Author(s): Alexopoulos GS
Abstract Share this page
Abstract Late-onset depression has been conceptualized as a neurologic disease. This view has been supported by studies suggesting that late-onset depression is associated with cognitive impairment and neurologic comorbidity that may or may not be clinically evident when depression is first diagnosed. Findings implicating a dysfunction of frontostriatal-limbic pathways in geriatric depression have led to the depression-executive dysfunction (DED) syndrome hypothesis. Subsequent studies suggested that DED has slow, poor, or abnormal response to classical antidepressants. DED is characterized by psychomotor retardation, reduced interest in activities, impaired insight and pronounced behavioral disability. This clinical presentation begs the question whether agents that can selectively activate internal vigilance and therefore improve alertness have beneficial effects on DED. There is early evidence that psychosocial interventions aimed at improving the behavioral deficits of DED patients may also be effective in increasing remission rates and reducing depressive symptoms and disability.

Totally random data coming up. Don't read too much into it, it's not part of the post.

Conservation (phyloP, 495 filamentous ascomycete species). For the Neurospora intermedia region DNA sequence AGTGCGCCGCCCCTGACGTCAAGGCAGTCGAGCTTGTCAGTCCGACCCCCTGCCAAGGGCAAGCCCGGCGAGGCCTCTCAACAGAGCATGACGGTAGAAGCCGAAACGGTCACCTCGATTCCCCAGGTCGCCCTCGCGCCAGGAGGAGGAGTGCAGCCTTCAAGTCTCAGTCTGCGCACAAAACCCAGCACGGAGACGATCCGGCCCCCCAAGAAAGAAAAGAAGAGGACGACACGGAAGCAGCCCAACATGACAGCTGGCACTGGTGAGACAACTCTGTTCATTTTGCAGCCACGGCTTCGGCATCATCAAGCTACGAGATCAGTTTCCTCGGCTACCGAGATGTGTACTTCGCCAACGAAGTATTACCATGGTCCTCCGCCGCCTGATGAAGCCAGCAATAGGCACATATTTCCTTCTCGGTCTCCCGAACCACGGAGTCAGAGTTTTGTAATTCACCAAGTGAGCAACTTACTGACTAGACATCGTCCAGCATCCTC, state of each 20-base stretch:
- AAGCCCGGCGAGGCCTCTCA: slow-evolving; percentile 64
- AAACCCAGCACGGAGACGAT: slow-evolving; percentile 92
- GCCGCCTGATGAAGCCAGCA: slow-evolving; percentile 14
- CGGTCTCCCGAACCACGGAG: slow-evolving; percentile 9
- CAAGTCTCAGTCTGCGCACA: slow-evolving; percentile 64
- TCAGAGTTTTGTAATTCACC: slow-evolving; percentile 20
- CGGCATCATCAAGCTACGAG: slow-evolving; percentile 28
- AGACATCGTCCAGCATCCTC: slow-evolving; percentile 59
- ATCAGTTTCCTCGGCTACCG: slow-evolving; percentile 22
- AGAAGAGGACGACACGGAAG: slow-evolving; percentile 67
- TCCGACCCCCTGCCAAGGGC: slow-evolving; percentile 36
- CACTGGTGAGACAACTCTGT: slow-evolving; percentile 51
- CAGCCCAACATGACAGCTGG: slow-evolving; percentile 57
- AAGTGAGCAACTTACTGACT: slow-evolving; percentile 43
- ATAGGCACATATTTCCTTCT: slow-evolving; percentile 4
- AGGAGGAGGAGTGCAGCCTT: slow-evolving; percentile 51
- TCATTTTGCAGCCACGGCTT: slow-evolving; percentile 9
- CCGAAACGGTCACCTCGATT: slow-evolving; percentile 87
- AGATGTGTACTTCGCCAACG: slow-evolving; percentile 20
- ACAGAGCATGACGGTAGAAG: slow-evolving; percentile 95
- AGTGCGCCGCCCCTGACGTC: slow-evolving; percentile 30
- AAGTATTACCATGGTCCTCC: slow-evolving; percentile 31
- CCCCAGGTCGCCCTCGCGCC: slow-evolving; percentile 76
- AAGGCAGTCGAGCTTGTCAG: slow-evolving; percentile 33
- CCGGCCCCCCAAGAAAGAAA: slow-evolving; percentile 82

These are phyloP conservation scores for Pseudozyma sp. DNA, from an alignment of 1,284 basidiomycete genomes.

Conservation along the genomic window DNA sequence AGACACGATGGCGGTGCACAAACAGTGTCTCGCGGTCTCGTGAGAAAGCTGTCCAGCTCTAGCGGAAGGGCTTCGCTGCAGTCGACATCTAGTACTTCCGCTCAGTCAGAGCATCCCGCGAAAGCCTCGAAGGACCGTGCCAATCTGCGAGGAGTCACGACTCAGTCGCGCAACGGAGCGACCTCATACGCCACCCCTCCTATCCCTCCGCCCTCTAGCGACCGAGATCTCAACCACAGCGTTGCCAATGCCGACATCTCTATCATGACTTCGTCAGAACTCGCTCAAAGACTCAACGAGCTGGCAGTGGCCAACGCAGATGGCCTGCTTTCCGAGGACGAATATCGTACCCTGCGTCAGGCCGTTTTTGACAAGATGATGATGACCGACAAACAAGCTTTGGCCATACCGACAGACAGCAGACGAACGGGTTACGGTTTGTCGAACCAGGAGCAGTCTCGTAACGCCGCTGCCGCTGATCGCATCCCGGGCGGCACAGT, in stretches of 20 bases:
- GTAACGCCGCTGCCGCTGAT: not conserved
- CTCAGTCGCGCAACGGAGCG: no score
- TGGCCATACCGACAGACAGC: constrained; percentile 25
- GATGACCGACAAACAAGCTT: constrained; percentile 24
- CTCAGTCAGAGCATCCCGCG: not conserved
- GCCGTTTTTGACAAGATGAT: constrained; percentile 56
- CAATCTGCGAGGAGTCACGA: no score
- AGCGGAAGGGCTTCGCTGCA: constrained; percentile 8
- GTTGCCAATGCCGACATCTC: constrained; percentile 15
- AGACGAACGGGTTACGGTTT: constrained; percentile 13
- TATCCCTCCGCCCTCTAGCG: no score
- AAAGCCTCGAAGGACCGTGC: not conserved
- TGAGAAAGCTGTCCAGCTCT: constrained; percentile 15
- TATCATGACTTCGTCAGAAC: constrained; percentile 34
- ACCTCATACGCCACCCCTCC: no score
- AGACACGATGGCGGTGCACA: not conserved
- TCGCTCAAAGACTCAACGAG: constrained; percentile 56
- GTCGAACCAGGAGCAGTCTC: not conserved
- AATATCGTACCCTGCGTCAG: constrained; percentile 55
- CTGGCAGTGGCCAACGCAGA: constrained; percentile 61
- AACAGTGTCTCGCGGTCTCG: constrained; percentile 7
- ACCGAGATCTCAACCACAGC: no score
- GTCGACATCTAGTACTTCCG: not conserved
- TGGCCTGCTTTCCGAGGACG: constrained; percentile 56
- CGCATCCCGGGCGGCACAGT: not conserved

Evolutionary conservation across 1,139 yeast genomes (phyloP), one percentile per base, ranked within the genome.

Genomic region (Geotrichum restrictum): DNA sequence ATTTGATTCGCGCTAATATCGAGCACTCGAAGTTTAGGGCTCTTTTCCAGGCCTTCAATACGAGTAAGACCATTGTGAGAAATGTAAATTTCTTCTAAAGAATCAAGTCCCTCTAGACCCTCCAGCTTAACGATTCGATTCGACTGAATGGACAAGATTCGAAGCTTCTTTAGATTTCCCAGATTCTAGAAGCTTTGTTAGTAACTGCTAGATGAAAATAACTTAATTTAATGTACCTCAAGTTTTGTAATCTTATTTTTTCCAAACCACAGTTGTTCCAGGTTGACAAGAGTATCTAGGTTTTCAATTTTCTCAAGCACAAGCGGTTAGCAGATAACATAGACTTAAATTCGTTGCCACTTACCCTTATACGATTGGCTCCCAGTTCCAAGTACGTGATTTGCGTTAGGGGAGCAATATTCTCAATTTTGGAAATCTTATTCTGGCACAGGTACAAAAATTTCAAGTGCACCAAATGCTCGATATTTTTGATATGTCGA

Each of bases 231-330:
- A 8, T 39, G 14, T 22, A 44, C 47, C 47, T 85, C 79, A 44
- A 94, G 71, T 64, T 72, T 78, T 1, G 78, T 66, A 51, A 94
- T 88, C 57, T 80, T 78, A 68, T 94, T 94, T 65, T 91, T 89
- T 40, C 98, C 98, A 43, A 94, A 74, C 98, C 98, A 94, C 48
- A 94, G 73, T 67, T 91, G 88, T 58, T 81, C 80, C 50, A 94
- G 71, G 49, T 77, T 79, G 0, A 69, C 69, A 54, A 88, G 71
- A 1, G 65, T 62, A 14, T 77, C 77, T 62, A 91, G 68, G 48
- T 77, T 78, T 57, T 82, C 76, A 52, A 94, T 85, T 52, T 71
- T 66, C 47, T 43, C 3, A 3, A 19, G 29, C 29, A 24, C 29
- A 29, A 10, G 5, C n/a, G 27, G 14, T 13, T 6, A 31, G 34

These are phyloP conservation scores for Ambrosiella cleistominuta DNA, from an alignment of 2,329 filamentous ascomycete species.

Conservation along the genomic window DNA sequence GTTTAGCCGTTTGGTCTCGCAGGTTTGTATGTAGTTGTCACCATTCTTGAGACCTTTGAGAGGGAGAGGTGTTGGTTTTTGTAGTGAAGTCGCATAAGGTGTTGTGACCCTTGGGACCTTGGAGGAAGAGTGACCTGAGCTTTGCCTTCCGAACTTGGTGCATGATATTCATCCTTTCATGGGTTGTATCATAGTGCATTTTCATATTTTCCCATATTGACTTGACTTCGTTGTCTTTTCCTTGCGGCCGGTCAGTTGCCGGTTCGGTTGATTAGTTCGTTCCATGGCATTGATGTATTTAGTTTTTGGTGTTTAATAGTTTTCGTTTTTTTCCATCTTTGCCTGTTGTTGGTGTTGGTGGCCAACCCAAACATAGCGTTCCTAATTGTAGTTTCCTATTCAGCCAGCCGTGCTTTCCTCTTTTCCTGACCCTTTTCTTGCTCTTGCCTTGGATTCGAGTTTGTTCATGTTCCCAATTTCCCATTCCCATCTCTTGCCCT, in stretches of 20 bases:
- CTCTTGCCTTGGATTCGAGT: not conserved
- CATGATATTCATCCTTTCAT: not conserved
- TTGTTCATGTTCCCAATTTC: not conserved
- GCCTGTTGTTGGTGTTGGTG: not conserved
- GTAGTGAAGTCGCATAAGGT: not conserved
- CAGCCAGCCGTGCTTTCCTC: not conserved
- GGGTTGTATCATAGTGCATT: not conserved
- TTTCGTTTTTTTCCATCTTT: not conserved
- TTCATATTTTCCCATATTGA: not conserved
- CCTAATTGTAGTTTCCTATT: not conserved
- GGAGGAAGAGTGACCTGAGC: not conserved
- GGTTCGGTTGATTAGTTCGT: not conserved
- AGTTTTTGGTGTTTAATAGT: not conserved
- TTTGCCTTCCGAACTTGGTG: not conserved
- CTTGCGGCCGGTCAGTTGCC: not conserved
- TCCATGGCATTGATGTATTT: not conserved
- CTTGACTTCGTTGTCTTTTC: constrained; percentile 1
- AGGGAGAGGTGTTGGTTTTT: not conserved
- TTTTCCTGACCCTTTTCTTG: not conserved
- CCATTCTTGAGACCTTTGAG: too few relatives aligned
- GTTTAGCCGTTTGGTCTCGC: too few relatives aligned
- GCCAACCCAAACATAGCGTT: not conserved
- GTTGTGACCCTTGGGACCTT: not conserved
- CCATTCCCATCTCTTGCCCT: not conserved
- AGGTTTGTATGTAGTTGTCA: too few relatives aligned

This article was published in J Clin Psychiatry
and referenced in Journal of Gerontology & Geriatric Research